Management Ethics Chapter 1

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INTRODUCTION

Social security and the challenge of demographic change
From 29 November to 4 December 2010, the International Social Security Association (ISSA) will meet in Cape Town, Republic of South Africa, to mark the event of the ISSA World Social Security Forum. The Forum provides a unique opportunity for decision-makers from all regions to share knowledge, recognize good practices and discuss key policy challenges as these relate to the design and delivery of national social security programmes. One key policy challenge identified by the ISSA’s worldwide membership is demographic change. For this important reason, among the events planned for the Cape Town Forum, a plenary will focus specifically on demography. To coincide with the preparations for the World Forum, and to complement the wider and longer-term endeavours of the ISSA to promote knowledge sharing, the International Social Security Review has chosen to produce this double special issue on “Social security and the challenge of demographic change”.1 The expectation is that this set of papers will make a contribution to supporting social security policymakers, practitioners, analysts and researchers in all countries as they work towards developing and implementing tailored policy responses to the multifaceted challenge of demographic change. issr_1368 3..22

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The demographic context
The world is undergoing demographic change, and population ageing is a central element of that. Population ageing, defined as the growth of older age groups (aged 60 or older; aged 80 or older) as shares of the total population, is occurring in all regions of the world. In particular, Figures 1-3 show the percentage of population aged 60 or older by region for the period 1950 to 2050; the percentage of population aged 80 or older by region for the period 1950 to 2050; and life expectancy by region for the period 1950 to 2050.2 Overall, the number of individuals aged 60 or older is 1. Support for David Bloom’s work on this special issue was provided by the Program on the Global Demography of Aging at Harvard University, funded by Award Number P30AG024409 from the National Institute on Aging. The content is solely the responsibility of the authors and does not necessarily represent the official views of the National Institute on Aging or the National Institutes of Health. The editors acknowledge the valuable comments and assistance of Elizabeth Cafiero and Larry Rosenberg in the preparation of this special issue, and Frédérique Bocquet, Florence Bonnet, Barbara Kritzer and Jenna-Dawn Shervill for support in preparing the statistical appendix. 2. The United Nations Population Division collects and synthesizes the data shown in these graphs. The figures through 2005 are based on actual data. The UN bases its population projections on a model that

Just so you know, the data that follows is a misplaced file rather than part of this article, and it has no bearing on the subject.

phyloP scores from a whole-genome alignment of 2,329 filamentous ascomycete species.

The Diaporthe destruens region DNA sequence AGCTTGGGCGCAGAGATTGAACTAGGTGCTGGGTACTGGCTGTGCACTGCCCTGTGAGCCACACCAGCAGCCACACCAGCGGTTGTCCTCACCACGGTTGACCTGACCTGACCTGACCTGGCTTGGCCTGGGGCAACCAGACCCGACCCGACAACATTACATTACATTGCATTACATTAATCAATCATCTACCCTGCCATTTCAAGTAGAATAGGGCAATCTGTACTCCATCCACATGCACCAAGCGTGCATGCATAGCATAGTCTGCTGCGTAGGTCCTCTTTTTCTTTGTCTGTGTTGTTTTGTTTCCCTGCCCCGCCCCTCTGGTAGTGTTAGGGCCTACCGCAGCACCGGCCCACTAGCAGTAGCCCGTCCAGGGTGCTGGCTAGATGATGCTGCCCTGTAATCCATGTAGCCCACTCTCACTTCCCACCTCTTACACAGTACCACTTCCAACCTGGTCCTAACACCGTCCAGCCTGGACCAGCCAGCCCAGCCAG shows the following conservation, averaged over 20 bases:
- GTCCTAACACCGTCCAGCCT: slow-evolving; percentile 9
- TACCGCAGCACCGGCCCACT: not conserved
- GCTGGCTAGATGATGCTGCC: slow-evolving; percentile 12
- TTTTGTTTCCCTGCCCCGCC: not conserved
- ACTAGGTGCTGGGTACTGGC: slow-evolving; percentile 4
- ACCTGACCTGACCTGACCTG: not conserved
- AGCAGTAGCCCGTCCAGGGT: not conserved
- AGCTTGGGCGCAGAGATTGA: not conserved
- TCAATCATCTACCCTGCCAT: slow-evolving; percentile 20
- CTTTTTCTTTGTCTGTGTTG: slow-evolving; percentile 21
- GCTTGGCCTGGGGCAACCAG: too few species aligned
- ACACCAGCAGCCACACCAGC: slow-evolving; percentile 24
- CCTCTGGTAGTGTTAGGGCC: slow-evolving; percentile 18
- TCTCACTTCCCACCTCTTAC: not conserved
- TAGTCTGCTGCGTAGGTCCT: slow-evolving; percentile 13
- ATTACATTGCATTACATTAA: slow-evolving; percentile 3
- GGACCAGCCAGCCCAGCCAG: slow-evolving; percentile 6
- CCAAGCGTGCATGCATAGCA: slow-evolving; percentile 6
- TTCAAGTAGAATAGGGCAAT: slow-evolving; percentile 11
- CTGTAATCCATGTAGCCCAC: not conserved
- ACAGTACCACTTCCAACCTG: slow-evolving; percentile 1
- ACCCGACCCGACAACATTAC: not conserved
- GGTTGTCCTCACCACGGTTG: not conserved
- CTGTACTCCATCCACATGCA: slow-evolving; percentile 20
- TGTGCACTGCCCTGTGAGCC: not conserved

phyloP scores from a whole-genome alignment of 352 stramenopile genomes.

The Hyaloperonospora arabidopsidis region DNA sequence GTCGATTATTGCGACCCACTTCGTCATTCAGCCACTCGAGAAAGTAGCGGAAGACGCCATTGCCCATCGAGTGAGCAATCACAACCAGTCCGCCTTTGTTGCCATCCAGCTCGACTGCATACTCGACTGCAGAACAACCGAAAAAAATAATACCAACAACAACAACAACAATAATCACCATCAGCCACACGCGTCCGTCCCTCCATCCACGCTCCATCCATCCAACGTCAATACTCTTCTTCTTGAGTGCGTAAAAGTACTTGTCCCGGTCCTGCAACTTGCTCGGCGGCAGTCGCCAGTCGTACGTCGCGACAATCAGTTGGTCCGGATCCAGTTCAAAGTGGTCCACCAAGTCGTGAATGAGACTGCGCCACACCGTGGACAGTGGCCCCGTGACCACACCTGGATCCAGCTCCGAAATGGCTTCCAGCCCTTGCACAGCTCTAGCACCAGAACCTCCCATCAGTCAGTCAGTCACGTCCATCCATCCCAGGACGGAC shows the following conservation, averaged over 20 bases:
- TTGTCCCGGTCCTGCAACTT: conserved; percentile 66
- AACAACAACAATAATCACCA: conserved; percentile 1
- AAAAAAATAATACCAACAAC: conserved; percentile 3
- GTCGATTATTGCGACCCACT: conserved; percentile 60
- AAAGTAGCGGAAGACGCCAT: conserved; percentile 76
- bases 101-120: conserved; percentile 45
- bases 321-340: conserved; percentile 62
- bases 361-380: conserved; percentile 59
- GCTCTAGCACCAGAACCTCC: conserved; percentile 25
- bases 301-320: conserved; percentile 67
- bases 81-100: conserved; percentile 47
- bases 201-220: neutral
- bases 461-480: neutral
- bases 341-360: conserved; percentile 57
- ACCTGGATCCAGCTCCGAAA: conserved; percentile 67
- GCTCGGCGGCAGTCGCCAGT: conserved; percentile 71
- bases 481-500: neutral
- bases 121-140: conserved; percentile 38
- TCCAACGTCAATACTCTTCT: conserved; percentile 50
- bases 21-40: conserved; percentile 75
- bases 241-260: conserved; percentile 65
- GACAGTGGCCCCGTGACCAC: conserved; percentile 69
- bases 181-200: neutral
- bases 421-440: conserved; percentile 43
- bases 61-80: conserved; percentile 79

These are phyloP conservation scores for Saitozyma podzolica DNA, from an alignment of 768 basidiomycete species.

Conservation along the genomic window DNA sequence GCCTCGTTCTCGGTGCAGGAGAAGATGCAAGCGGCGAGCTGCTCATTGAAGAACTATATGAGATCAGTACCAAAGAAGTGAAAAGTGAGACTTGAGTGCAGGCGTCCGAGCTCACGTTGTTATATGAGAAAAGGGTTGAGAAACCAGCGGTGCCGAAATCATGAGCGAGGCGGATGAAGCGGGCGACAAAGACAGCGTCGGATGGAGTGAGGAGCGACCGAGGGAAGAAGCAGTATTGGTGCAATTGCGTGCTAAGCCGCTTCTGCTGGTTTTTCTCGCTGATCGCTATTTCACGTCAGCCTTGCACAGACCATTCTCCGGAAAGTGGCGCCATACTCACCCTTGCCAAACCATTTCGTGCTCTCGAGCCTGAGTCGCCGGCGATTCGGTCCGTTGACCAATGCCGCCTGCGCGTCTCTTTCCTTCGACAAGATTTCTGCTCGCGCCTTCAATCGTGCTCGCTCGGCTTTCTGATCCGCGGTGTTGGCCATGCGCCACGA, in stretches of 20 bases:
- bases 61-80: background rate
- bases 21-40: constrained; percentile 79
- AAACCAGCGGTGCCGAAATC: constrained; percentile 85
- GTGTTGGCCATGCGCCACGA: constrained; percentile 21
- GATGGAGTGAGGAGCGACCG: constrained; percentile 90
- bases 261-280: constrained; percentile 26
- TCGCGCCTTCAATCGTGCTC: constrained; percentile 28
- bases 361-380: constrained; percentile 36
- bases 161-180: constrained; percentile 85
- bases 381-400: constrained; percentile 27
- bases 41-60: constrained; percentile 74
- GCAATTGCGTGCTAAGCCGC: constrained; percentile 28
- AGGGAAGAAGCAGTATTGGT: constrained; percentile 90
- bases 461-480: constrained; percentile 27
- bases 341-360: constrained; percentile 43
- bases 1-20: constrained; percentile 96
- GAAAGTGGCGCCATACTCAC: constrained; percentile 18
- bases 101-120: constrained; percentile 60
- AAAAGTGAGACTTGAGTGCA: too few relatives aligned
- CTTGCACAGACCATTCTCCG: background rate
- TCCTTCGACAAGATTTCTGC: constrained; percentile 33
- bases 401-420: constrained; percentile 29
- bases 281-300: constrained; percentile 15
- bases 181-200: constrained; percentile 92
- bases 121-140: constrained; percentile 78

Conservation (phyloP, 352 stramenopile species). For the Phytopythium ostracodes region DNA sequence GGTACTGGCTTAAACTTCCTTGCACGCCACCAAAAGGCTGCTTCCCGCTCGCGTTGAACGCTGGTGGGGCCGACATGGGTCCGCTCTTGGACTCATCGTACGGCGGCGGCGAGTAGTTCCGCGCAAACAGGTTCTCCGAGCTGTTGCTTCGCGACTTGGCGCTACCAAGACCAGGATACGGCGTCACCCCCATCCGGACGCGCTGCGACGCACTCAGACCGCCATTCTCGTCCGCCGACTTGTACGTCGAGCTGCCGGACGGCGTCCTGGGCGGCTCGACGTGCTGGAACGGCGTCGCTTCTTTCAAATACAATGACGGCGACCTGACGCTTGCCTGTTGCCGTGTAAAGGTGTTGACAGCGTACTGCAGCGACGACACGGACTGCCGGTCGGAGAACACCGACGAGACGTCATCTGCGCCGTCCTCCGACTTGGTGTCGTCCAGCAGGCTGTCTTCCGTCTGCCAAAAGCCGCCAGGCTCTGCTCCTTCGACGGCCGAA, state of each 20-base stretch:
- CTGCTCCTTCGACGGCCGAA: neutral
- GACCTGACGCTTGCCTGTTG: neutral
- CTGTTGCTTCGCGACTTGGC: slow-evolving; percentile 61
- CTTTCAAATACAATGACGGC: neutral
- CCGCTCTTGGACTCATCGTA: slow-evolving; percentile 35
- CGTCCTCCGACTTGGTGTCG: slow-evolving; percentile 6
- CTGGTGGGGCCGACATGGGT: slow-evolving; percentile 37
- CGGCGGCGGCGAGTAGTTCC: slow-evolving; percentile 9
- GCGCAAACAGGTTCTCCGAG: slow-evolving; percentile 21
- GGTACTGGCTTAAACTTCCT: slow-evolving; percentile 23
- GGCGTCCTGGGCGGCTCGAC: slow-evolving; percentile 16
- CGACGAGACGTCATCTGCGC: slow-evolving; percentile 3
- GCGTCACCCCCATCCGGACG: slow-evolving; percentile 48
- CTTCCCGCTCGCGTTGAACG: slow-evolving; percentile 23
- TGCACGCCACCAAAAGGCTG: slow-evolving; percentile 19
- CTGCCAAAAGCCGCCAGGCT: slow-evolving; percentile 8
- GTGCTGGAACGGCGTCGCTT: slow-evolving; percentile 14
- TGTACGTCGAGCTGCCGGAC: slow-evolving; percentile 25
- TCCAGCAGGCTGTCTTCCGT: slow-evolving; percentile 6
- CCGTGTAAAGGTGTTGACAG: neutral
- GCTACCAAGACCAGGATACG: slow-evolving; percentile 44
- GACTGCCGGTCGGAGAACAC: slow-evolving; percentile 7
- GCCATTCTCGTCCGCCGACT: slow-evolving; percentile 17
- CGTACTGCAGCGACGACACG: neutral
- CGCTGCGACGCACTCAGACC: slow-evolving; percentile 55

© 2010 The author(s) International Social Security Review, Vol. 63, 3-4/2010 International Social Security Review © 2010 International Social Security Association Published by Blackwell Publishing Ltd, 9600 Garsington Road, Oxford OX4 2DQ, UK and 350 Main Street, Malden, MA 02148, USA

Social security and the challenge of demographic change

Figure 1. Share of population aged 60 or older, by region
35 30 Population aged 60+ (%) 25 20 15 10 5 0 1950

1960

1970

1980

1990

2000

2010 Europe World

2020

2030

2040

2050

4

Africa North America
Source: ESA (2009).

Asia Oceania

Latin America

projected to reach 1 billion by 2020 and will approach 2 billion by 2050, representing 22 per cent of the world’s population. The number of the “oldest-old” (aged 80 or older) is projected to rise from around 90 million today to more than 400 million in 2050, representing 4 per cent of the global population by 2050. Remarkably, global life expectancy has increased from 47 years in the early 1950s to 68 years in 2010, and is expected to reach 75 years by 2045. This process of population ageing is historically...
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